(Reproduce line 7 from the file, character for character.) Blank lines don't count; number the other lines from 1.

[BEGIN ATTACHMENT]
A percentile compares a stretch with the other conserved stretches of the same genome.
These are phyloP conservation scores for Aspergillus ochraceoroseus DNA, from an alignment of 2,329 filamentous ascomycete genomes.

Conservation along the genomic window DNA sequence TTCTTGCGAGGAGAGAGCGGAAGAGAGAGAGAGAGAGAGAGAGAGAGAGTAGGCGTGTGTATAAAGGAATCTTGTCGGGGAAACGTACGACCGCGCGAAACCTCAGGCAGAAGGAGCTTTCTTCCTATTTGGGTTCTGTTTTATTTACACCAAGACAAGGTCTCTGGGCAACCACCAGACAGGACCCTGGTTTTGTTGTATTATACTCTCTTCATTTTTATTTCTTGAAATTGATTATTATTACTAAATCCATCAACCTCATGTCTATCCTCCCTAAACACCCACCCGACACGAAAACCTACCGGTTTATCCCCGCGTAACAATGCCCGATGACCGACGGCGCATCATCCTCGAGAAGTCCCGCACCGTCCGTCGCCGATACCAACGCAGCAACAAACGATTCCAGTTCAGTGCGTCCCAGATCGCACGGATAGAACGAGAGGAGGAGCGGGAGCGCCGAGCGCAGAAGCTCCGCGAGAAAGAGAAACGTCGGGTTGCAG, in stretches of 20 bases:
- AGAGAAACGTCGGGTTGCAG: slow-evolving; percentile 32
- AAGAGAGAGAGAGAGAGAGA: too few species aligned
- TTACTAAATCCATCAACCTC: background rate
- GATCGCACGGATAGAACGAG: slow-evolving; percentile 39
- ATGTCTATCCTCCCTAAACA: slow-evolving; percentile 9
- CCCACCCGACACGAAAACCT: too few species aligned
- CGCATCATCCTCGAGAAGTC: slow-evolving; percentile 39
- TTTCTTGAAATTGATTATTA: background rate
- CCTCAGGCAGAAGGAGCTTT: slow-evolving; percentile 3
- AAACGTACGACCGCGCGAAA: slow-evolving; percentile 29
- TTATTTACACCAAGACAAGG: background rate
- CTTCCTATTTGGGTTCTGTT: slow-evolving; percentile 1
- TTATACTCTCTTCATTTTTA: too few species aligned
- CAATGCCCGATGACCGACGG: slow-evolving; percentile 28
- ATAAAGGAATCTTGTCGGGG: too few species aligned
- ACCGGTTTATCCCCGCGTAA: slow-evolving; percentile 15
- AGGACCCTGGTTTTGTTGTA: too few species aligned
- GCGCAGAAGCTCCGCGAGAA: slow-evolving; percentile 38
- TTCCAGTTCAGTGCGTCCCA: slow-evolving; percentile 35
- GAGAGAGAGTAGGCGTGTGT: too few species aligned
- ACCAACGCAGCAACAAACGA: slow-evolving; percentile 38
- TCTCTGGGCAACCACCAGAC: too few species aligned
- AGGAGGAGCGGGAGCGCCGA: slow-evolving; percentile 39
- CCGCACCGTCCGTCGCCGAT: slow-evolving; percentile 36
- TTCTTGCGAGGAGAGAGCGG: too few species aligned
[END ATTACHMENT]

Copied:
- GATCGCACGGATAGAACGAG: slow-evolving; percentile 39